When I signed up for my Twitter account this week, I questioned why I had purposely avoided the social media tool for so long.
I suppose much of it had to do with what we discussed in class last Wednesday – a large portion of the material on Twitter is useless. And frankly, had I signed up for it five years ago, I might have been turned off right away by the influx, because I might not have been as news oriented and therefore might have missed the more substantial, harder hitting tweets.
The first tweet I made was about something interesting I read right away from the Globe and Mail. The article it linked to was important to me because it was about green innovation in my hometown of Edmonton, a place not famous for its environmental investments. It talks about a controversial yet innovative space proposal for the much deliberated fate of the city centre airport, which would include residences for 30,000 people, park space, and the use of several renewable resources. A huge step for Edmonton, and something we could surely be proud of.
I’m a plugged-in music buff, so NPR music is an exciting account to follow. This Friday, a day earlier than scheduled, Radiohead released their anxiously anticipated album King of Limbs, and NPR streamed it free of charge all the way through. Admittedly, it was a Friday and I was scattered in the Brunswickan office not listening as avidly as I should have been, but it was still one of those treasured moments. It felt special and exclusive in an odd way to be part of a pool of listeners hearing the album for the first time, together. Maybe that’s sappy, but it was buzz-worthy in my opinion.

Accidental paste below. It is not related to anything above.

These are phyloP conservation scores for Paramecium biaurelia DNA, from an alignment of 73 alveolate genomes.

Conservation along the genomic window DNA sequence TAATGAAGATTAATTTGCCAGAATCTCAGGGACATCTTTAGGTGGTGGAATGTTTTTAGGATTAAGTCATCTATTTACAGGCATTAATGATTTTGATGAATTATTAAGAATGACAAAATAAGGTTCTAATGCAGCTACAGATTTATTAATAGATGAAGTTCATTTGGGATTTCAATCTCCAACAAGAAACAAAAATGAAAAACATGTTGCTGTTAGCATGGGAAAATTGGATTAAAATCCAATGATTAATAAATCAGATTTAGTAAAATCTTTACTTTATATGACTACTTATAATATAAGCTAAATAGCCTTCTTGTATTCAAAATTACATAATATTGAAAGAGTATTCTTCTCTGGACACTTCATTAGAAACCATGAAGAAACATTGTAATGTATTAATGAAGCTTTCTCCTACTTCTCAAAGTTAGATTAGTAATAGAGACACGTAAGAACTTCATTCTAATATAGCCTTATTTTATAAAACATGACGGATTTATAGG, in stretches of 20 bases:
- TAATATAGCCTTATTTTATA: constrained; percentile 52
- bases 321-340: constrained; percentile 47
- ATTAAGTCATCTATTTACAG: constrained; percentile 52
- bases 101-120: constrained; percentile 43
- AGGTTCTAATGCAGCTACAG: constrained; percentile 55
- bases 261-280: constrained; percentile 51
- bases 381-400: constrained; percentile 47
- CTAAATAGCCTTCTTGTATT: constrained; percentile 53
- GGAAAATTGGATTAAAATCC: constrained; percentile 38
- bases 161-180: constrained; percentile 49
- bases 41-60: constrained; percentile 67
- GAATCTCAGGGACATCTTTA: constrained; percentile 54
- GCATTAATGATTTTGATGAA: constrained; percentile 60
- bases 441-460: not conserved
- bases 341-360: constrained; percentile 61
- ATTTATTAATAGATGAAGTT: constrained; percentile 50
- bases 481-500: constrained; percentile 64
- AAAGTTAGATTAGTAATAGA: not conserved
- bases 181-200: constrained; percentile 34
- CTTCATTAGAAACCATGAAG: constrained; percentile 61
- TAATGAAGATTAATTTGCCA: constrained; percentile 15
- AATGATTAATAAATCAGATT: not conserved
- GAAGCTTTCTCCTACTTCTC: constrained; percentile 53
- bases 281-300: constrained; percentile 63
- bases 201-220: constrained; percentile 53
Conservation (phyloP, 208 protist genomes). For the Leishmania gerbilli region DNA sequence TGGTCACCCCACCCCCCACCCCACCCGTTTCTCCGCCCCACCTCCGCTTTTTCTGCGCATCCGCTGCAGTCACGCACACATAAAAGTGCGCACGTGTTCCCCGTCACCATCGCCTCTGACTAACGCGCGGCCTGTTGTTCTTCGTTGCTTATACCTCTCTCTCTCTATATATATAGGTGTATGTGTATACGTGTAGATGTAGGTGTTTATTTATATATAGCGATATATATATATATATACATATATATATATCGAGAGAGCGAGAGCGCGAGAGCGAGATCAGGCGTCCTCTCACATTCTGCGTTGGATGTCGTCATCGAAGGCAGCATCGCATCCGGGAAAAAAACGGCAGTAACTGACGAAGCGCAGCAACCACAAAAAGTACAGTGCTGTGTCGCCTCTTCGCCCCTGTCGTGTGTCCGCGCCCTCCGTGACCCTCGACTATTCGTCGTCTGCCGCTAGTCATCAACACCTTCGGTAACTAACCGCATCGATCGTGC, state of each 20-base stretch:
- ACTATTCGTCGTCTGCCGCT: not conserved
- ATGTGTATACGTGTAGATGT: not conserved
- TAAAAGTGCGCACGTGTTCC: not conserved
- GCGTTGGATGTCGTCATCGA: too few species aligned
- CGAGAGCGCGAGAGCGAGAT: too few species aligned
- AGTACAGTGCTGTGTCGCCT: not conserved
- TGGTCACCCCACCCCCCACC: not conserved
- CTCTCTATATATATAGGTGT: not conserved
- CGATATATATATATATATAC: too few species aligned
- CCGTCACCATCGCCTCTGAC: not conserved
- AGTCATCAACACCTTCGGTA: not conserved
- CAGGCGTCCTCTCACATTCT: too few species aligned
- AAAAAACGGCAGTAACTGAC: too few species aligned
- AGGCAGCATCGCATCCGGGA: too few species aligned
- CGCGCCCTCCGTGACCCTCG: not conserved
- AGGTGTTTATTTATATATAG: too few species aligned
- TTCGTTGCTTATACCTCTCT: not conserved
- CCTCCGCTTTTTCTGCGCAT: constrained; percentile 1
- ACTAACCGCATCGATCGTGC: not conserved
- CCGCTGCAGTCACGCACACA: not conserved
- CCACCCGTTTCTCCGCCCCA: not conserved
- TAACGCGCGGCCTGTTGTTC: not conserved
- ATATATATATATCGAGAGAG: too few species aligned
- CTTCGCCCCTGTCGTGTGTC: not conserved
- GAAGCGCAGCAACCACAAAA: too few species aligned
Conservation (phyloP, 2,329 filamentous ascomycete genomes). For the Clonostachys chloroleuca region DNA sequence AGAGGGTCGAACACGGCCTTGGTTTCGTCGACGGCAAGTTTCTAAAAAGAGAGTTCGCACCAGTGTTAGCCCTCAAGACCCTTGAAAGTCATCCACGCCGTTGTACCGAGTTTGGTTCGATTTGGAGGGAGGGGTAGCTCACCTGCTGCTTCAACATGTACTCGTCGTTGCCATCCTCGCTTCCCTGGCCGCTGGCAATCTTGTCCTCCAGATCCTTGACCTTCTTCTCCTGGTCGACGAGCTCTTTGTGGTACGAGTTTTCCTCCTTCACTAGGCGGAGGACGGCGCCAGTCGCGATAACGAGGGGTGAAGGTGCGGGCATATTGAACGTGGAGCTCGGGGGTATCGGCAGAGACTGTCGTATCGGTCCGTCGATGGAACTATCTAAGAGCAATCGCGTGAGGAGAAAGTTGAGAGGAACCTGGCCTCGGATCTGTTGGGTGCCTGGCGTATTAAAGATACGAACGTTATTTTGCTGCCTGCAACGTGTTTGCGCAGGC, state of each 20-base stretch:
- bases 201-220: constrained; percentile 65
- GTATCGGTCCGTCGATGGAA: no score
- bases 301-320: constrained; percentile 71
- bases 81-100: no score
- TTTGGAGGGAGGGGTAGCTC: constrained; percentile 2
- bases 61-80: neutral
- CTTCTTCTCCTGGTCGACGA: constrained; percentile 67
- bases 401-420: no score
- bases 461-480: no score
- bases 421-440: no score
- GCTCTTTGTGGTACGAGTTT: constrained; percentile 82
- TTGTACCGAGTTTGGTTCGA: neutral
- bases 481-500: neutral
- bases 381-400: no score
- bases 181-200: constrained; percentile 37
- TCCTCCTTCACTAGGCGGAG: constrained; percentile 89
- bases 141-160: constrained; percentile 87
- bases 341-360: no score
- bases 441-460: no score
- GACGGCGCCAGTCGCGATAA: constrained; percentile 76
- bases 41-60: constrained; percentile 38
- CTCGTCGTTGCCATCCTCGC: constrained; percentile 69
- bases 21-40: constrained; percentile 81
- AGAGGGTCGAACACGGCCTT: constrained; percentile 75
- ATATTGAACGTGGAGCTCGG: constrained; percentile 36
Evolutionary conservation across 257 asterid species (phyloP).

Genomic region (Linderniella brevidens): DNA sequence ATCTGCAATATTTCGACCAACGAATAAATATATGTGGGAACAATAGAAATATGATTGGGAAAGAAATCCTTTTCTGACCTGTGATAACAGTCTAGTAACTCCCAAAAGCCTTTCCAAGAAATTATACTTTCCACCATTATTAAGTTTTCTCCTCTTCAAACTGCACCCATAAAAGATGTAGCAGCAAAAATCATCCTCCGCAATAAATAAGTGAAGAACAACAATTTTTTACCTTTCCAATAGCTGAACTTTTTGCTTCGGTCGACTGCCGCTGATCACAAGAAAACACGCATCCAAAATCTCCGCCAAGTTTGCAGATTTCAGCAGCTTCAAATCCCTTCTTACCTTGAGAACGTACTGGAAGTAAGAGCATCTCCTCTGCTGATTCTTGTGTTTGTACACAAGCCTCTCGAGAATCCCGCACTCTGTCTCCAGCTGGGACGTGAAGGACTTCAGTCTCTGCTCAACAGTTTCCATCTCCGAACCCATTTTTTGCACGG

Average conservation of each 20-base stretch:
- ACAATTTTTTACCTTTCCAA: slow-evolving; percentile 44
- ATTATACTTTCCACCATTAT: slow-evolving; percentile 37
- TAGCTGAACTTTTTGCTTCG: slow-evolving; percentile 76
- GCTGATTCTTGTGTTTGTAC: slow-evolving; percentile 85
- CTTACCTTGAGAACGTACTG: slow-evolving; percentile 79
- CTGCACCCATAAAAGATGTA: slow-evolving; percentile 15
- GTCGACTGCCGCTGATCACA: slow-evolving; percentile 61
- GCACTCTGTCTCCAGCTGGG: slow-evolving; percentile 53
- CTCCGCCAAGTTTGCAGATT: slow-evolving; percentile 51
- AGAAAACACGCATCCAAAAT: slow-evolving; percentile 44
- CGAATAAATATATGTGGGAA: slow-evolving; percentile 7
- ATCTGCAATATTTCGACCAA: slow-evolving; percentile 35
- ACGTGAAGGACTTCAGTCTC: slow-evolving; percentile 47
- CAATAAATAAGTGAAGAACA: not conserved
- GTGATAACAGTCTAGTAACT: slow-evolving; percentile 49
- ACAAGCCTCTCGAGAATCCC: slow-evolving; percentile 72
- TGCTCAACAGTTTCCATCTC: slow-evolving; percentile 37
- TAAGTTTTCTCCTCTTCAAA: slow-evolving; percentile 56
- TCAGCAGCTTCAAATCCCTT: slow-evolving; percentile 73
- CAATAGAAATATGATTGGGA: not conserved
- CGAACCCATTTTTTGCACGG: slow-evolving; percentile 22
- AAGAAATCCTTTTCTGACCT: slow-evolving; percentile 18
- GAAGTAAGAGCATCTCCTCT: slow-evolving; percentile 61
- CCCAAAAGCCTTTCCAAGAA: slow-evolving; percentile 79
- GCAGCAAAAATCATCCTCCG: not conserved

I also read a tweet from CBC Health News linking an article about B.C. nurses training in gang awareness, and it seems the proactive step isn’t sitting well with the nurses’ union, which surprised me at first. They feel it’s too much to expect nurses to have to take on yet another responsibility, when their focus should remain strictly on patient care.
Another one I read was about was the European Union imposing stricter regulations on its fuel providers that would disallow products from Canada’s oilsands. Canada has denied threatening to cap trade, but there is suspicion and worry over how the fuel products would be used if regulated. This could have major implications for the trade relationship between Canada and the EU, and on the Canadian economy and industry.
Lastly, I read a tweet on Feb. 17 from Harry Forestell saying “Man with gun surrenders to Fredericton police after lockdown at Kingsclear Elementary school and warnings in Silverwood.” I had heard about the scare during the day and that the school had been evacuated, so it was important to read the man had surrendered, and eventually to know no one had been injured. These kinds of scares don’t often happen in Fredericton, so it was quite alarming.